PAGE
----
Saquon Barkley intends to play football this season, deciding not to opt out because of COVID-19 concerns. He says what he sees at the Giants facilities gives him confidence he is working in a safe environment.
“I believe in our training room and our team and facility and our owners,’’ Barkley said Friday. “They have done a tremendous job of putting the procedures in place and giving us the right equipment to make it as safe as it could be. I want to say thank you to those guys because they are doing a really good job and every single day, they put us in the best position to stay healthy and safe to be able to compete at a high level.’’
Barkley said the issues Major League Baseball is having with positive coronavirus tests “crosses your mind’’ but does not make him skeptical the NFL season will be able to start and ultimately finish.
“We talked about this as a team, we have to focus on how we can take advantage of this,’’ Barkley said. “How we need to stay committed to the procedures of wearing a mask and even when outside following the procedures to stay as healthy as we can.’’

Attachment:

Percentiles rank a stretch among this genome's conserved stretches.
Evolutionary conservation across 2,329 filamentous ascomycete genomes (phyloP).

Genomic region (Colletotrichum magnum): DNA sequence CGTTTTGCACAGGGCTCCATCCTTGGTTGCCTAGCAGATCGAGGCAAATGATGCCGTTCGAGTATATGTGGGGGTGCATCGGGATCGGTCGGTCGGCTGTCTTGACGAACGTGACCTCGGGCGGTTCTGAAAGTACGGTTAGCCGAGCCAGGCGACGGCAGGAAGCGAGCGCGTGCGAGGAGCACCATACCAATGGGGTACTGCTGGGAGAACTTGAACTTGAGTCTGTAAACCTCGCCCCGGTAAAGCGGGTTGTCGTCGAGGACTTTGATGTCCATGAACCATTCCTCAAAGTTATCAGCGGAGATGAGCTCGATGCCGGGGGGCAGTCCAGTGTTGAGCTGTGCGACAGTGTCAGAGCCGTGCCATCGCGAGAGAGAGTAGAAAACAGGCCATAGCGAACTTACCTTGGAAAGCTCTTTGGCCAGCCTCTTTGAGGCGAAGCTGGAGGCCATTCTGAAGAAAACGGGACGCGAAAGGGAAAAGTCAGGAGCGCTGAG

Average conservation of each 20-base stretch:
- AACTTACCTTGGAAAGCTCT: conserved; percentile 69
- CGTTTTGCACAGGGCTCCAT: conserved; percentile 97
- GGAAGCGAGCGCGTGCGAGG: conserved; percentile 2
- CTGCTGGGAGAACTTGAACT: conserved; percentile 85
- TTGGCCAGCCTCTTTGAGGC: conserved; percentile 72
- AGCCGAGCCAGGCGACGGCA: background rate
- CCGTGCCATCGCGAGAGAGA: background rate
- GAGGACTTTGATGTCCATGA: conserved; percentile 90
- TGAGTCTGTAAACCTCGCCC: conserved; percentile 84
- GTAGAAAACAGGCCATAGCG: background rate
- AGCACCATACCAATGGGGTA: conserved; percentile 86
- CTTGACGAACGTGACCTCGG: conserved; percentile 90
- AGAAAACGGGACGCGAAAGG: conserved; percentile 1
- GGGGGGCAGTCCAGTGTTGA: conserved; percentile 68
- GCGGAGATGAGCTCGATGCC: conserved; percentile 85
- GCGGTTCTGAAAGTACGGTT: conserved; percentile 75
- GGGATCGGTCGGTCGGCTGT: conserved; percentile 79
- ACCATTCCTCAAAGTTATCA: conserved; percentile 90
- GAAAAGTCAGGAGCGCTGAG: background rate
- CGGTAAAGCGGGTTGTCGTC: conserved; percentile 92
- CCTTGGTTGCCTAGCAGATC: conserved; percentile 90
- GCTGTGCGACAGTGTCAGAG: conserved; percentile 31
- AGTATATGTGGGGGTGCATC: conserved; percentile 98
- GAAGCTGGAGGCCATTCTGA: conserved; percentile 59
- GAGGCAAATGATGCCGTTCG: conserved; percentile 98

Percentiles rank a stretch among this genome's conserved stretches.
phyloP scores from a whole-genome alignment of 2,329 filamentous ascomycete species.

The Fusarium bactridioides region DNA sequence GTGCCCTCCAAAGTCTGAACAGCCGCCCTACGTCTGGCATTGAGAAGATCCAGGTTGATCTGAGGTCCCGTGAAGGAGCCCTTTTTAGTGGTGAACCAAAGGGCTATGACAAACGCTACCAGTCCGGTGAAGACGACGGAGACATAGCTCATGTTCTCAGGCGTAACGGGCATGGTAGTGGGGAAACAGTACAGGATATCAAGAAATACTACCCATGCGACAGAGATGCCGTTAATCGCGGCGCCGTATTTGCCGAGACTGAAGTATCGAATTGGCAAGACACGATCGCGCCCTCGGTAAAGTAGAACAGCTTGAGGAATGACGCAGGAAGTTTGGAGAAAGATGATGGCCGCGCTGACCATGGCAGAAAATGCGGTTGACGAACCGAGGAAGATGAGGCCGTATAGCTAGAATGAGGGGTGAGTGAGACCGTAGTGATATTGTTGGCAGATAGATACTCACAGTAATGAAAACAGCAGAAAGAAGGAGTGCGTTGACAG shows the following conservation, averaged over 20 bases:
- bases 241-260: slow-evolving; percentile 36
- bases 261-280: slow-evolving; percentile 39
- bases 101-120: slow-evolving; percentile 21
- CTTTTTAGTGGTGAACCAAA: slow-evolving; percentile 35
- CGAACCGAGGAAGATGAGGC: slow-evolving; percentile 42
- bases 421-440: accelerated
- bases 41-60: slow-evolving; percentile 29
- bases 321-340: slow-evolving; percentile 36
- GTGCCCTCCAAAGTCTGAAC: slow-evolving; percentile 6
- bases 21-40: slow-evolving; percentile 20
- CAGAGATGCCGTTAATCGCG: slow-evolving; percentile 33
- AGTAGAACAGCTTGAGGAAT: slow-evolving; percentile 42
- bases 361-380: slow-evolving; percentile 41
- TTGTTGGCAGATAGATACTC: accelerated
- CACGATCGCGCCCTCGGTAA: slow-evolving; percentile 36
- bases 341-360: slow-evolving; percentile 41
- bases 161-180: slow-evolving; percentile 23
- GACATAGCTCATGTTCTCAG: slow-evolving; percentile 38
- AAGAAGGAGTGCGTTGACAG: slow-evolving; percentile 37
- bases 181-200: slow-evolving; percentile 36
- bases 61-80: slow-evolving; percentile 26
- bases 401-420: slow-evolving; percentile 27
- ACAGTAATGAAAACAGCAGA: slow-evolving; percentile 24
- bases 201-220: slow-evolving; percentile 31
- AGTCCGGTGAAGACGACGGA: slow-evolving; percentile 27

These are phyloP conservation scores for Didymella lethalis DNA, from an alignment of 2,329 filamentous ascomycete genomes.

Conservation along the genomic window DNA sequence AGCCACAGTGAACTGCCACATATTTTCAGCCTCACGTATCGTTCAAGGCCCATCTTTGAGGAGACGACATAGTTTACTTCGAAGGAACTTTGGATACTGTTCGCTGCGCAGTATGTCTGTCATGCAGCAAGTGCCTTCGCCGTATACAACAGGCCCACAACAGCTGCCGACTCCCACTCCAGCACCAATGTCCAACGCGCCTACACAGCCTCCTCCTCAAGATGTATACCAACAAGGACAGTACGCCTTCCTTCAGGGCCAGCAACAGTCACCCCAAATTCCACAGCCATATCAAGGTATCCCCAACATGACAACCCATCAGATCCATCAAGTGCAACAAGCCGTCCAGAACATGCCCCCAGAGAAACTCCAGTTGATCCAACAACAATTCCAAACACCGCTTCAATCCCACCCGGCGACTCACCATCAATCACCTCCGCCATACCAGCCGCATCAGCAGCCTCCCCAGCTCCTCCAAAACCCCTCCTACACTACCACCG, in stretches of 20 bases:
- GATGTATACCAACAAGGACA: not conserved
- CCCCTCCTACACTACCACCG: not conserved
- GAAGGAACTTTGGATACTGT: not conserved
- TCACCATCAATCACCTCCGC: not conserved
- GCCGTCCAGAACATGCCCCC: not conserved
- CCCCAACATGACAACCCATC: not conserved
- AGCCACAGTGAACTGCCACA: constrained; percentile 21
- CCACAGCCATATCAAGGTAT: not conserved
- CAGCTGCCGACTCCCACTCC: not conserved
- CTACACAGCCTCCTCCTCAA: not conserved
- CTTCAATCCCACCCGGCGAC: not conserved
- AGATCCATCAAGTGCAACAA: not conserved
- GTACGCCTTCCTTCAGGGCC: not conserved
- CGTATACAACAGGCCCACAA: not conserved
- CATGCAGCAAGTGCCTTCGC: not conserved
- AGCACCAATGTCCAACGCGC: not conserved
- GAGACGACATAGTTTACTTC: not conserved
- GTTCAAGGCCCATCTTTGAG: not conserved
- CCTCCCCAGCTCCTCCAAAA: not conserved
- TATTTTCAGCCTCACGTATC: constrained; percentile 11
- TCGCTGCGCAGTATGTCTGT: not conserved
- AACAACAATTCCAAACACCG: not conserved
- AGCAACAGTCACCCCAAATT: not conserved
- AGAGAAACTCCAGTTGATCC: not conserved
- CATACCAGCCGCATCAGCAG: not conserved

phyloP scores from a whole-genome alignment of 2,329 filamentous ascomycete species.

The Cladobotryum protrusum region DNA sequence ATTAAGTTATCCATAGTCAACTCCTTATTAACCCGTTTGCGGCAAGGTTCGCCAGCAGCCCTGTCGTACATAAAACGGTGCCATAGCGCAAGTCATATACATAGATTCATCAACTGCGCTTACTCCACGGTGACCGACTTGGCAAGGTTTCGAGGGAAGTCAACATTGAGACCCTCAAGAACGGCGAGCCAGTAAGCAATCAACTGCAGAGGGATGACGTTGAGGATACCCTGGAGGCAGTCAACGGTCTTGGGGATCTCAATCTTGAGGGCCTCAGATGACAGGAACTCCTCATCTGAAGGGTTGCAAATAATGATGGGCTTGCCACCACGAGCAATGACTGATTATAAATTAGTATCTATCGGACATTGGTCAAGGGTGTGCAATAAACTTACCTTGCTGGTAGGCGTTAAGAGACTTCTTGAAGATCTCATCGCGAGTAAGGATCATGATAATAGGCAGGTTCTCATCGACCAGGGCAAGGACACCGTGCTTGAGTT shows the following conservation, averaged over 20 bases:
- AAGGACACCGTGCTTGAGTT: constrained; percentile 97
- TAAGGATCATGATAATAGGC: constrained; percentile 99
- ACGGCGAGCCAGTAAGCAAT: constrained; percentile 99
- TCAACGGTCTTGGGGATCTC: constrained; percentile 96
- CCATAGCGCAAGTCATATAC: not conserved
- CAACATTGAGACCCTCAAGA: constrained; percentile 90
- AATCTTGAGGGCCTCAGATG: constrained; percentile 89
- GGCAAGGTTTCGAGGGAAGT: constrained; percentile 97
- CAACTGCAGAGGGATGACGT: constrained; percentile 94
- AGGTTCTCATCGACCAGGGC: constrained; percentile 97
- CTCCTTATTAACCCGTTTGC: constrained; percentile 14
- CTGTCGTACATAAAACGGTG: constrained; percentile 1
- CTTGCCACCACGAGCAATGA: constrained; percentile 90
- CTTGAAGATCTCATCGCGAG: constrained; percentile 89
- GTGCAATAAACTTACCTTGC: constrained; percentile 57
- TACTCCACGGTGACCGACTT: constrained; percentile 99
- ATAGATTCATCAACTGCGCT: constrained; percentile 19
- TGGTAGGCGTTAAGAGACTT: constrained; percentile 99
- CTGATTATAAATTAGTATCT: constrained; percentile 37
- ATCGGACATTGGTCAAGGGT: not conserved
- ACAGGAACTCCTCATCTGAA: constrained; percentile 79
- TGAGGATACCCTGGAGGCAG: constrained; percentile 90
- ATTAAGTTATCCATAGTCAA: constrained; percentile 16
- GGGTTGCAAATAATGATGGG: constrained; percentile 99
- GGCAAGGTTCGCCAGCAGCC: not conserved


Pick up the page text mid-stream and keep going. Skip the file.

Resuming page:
The caution, Barkley said, extends to fans who ask him for autographs or to pose for pictures.
“I have to make sure I’m wearing my mask and make sure they are wearing a mask,’’ he said. “Obviously, still be polite.’’
Sterling Shepard was one of several prominent NFL players, including Barkley, to participate in the “I am George Floyd’’ video in early June that was so powerful it sparked an immediate response — and apology — from commissioner Roger Goodell.
“That was something that I was very passionate about,’’ Shepard said. “I’m very supportive of change in the right way. That’s just kind of how it came about and how I heard about it. Moving forward as a team, we have things in place that we’re getting out to these communities and getting active. That’s something that I wanted to do, was take action.’’
Shepard said the team has not yet discussed if it will signify racial justice issues or Black Lives Matter with a helmet decal.
“We want to be unified,’’ he said. “That’s something that we’ll talk about as a team.’’
Zak DeOssie, the long-snapper for two Giants Super Bowl-winning teams, officially announced his retirement Friday. He was a 2007 fourth-round draft pick from Brown — his father, Steve, also played for the Giants — who quickly learned he was not an NFL linebacker and fashioned a 13-year career as a top-notch specialist.
“I am forever grateful for the opportunity, the lifelong friendships, and ten lifetimes worth of memories,’’ DeOssie wrote on Twitter. He moves on to a new career in Private Wealth Management at Goldman Sachs.